UK's Johnson keen for U.S. travellers as hopes rise for easing restrictions

Britain has stuck to strict COVID-19 travel rules

  
Britain's Prime Minister Boris Johnson looks on at a news conference as he gives an update on relaxing restrictions imposed on the country during the coronavirus disease (COVID-19) pandemic inside the Downing Street Briefing Room in London, Britain July 12, 2021. Daniel Leal-Olivas/Pool via REUTERS

Britain's Prime Minister Boris Johnson looks on at a news conference as he gives an update on relaxing restrictions imposed on the country during the coronavirus disease (COVID-19) pandemic inside the Downing Street Briefing Room in London, Britain July 12, 2021. Daniel Leal-Olivas/Pool via REUTERS

LONDON - Prime Minister Boris Johnson said he wants U.S. citizens to come to England "freely" and he was talking to the United States about a travel corridor, LBC radio reported on Wednesday.

Britain has stuck to strict COVID-19 travel rules which airline bosses have blamed for the country falling behind the European Union in attracting tourists. The EU has opened up more quickly despite a slower vaccination programme.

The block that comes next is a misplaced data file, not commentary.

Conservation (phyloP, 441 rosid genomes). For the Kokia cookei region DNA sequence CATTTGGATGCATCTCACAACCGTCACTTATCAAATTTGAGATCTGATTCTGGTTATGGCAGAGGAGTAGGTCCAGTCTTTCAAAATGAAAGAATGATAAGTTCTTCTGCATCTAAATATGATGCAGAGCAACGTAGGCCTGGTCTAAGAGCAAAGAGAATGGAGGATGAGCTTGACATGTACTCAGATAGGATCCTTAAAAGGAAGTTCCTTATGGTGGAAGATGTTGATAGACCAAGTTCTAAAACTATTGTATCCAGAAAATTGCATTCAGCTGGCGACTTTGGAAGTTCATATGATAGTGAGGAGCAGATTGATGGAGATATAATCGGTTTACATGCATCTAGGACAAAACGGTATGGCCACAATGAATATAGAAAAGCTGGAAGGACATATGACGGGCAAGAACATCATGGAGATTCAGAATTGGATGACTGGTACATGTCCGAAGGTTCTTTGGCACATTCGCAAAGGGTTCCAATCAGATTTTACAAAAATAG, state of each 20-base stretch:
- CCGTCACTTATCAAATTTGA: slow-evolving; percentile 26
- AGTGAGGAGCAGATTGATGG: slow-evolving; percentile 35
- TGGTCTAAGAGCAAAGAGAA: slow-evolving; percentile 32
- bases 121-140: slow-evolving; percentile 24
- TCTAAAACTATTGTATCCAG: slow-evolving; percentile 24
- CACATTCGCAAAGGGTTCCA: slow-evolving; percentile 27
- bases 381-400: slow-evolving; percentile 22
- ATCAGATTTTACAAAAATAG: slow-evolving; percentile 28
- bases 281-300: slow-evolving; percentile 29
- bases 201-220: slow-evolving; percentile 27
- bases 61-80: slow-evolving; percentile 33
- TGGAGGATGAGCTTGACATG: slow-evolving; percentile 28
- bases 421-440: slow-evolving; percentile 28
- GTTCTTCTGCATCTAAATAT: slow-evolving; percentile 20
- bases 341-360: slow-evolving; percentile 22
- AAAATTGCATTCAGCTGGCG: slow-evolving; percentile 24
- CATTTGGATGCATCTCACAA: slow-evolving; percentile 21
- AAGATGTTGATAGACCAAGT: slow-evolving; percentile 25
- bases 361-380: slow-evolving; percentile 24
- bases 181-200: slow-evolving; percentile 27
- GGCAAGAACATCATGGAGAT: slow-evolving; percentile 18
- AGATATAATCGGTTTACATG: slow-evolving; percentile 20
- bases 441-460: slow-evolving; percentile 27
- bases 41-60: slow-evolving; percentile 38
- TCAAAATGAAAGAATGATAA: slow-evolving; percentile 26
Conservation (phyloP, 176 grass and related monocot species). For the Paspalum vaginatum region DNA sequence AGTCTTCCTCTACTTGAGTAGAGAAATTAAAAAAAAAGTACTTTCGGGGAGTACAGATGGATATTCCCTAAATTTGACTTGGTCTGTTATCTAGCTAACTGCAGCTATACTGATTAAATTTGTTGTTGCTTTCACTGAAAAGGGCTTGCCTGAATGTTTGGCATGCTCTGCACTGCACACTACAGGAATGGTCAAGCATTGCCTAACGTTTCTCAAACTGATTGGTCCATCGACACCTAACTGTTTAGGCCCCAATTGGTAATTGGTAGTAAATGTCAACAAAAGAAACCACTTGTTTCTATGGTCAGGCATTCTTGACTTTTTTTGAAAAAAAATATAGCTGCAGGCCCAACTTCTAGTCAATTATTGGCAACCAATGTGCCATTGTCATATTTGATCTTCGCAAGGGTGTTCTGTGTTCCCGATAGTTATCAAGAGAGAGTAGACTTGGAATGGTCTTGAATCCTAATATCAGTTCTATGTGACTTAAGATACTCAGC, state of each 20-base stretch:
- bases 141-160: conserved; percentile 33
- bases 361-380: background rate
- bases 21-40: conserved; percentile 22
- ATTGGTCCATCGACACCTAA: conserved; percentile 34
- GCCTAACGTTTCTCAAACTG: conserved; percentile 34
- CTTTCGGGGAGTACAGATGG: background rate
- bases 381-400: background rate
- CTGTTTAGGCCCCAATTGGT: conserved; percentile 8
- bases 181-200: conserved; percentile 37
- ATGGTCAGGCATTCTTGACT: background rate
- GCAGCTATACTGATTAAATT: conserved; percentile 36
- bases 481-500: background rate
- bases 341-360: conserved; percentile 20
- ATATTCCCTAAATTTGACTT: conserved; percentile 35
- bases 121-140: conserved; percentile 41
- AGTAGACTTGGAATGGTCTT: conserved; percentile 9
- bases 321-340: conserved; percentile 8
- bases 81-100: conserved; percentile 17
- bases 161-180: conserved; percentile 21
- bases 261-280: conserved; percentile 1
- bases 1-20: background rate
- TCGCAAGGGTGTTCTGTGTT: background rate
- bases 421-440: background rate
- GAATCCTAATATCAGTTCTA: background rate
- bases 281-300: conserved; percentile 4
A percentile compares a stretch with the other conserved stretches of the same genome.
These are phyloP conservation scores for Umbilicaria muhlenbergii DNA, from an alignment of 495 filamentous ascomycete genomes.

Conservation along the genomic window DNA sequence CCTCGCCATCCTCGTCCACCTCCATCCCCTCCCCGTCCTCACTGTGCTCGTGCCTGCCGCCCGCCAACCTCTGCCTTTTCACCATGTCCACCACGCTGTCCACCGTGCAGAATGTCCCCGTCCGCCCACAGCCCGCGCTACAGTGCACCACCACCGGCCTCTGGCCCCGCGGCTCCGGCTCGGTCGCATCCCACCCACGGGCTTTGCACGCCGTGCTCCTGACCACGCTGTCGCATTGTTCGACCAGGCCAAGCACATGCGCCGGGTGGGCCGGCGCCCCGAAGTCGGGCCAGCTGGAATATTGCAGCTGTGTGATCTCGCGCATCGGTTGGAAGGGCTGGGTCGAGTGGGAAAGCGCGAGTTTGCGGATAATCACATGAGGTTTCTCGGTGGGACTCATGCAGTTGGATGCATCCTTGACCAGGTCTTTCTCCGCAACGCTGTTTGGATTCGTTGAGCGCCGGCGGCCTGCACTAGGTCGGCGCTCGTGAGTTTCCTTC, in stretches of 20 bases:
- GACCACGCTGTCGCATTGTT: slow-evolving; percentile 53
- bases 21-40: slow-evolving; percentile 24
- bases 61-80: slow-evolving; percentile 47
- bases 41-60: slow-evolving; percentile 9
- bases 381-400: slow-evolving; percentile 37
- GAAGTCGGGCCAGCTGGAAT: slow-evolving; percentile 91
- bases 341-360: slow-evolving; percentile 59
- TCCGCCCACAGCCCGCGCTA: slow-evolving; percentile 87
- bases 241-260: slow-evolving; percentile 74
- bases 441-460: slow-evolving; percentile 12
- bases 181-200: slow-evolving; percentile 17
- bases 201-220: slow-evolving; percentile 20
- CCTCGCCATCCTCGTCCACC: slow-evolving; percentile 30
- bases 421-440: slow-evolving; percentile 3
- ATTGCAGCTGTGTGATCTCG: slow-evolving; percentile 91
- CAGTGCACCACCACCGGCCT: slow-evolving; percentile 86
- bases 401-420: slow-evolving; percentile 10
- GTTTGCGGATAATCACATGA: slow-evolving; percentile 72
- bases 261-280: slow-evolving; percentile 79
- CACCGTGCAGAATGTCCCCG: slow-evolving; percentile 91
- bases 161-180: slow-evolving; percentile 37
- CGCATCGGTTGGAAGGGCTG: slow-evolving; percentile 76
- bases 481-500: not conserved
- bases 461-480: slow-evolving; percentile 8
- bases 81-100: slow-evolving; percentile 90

But that looks set to change. Johnson's comments to LBC follow multiple reports that he is set to exempt double-vaccinated visitors from the EU and the United States from quarantine in the coming days. 

LBC quoted Johnson as saying that he wanted U.S. citizens who are fully vaccinated to come to Britain as they did before the COVID-19 pandemic.

"We want people to be able to come from the U.S. freely in a way that they normally do. We’re talking to them the whole time," LBC reported Johnson as saying in an interview.

"At the moment we're dealing with a Delta wave, the U.S. is dealing with a Delta wave, but be assured that we are on it the whole time. As soon as we have something to say about travel corridors you’ll be hearing from us."

(Reporting by Guy Faulconbridge, writing by Elizabeth Piper; Editing by Kate Holton and William Schomberg) ((elizabeth.piper@thomsonreuters.com; 07979746994; Reuters Messaging: elizabeth.piper.thomsonreuters.com@reuters.net))


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